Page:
10 Years of Apple Services in 2 Images

Apple today updated its iCloud System Status pages. They now work much more effectively and let you know how many users are impacted by problems as they emerge.

I happened to be thinking about the introduction of the first ever iPhone in January 2007 when I looked at the System Status page today. This made me think — what was the state of Apple Services when the iPhone first appeared?

Here is the new System Status page today:

The new page is much more interactive — click on a blue listing to find more information about that problem. You can take a look at the page yourself right here. However, I thought you might want to see what the Apple System Status page might have appeared like in 2007, when the iPhone launched:

Now, I’ve been a little lenient — Photo print products were previously available through iPhoto, and we all used the iTunes Store and had an Apple ID. macOS Software was a little trickier in those days though, but I thought I should let that pass.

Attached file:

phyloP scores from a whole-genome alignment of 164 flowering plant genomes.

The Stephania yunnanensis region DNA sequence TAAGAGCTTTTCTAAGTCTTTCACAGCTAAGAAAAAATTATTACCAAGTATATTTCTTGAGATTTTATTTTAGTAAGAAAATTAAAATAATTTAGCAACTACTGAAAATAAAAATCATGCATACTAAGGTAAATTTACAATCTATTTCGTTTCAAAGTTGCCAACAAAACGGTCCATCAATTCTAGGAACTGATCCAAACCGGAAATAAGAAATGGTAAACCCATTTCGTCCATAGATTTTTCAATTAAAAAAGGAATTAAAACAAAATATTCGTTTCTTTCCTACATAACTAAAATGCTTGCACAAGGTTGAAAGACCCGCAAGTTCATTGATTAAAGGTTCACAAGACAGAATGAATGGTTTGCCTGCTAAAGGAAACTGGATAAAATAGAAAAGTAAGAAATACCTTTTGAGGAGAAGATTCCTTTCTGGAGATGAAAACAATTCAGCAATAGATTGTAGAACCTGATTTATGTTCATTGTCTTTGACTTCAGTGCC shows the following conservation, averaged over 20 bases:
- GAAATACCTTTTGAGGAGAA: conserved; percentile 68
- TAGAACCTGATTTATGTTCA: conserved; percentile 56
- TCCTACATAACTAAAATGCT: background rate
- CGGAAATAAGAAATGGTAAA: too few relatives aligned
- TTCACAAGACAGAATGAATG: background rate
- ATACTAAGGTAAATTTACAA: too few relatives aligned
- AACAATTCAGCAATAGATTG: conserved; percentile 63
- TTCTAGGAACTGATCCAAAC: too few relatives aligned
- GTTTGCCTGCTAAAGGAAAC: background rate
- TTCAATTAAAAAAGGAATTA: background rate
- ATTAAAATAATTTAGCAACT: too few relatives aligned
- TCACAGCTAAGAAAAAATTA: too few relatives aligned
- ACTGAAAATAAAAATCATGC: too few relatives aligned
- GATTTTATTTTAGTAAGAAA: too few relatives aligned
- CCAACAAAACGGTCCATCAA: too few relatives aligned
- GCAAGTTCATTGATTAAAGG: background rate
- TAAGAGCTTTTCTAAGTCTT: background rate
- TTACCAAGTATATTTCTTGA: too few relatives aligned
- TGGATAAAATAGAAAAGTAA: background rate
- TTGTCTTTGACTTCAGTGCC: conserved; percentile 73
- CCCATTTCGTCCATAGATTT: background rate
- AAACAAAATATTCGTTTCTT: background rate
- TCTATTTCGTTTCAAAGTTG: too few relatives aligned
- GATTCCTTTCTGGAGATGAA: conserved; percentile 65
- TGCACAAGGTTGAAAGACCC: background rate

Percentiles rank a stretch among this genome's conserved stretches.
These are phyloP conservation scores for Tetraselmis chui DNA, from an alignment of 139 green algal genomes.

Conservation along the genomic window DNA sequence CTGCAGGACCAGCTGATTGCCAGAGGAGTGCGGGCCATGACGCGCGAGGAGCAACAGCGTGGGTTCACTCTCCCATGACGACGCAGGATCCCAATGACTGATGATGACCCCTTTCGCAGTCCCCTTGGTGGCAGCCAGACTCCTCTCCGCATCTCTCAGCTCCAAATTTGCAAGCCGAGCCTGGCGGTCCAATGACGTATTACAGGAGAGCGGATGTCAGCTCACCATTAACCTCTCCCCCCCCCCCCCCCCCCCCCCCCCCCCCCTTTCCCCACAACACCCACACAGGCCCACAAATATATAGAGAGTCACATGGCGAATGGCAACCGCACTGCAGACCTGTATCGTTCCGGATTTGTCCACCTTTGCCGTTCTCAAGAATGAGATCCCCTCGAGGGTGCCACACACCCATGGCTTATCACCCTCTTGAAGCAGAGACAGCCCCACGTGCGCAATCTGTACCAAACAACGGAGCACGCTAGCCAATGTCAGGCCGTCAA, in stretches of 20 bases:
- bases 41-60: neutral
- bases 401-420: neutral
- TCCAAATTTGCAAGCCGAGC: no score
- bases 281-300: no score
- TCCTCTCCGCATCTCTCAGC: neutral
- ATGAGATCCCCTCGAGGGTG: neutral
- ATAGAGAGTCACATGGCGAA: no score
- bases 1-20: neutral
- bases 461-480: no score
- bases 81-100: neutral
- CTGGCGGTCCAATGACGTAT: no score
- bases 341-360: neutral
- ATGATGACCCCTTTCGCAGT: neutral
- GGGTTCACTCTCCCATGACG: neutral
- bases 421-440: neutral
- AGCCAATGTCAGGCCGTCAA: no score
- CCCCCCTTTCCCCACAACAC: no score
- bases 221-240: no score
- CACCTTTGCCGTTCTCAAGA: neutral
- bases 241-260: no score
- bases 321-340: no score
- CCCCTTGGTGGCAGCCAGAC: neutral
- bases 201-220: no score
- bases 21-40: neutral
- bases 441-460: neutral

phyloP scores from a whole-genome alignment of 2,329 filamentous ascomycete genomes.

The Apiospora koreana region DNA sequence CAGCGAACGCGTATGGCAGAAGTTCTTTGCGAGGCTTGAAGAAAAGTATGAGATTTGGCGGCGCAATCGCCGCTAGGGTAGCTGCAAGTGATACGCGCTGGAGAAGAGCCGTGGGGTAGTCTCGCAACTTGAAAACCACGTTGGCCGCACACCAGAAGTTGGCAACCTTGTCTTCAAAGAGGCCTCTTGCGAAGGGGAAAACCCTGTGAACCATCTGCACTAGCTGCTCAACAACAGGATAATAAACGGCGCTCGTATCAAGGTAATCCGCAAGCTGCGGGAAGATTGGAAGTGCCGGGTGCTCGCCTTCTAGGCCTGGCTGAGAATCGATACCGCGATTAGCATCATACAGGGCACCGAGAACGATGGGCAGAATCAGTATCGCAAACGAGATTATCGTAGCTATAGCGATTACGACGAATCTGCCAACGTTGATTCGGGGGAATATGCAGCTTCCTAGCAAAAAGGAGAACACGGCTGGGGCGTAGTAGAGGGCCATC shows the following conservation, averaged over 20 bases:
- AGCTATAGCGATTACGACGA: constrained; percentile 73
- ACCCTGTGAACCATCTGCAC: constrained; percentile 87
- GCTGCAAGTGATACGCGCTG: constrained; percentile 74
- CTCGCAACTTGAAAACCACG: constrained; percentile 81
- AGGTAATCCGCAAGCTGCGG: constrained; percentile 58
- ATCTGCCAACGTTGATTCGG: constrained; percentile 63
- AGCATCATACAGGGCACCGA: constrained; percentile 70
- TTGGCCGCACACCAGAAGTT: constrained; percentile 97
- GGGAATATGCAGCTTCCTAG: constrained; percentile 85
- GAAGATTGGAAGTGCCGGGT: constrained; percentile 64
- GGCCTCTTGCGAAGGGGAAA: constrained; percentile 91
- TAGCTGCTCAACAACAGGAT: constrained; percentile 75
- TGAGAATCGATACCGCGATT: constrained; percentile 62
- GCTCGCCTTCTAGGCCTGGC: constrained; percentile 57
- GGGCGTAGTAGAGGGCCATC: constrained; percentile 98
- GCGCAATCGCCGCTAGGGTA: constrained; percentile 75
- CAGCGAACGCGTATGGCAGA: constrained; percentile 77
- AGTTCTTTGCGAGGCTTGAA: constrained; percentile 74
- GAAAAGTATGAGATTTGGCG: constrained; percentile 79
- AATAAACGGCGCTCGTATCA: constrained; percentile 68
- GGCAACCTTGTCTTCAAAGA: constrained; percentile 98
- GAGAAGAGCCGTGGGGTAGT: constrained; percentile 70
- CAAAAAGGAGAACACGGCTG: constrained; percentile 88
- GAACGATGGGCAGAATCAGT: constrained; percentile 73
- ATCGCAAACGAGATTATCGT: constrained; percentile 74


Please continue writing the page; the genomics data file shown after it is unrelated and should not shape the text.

I’ve also not included .Mac services, which at that time included websites, image sharing, email, and a few other things and were later replaced by Mobile Me and iCloud.

All the same, I think the two images speak volumes about where Apple’s focus has been across the last few years — just look at the number of online services, and online service support tools, it has created.

It’s a powerful testament to Apple’s entire ecosystem, of course.

If you think about the gigaflops of computational power currently in use across the world (including iPhones, iPads, Macs and other processor-powered Apple devices), then you can begin to see the sheer magnitude of what’s possible with these platforms.

What services do you think Apple will announce next? Let me know in comments below. Also, here’s a quick poll:

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Jonny Evans

Watching Apple since 1999. I don't say what they should do. I say what they might do. They sometimes do.

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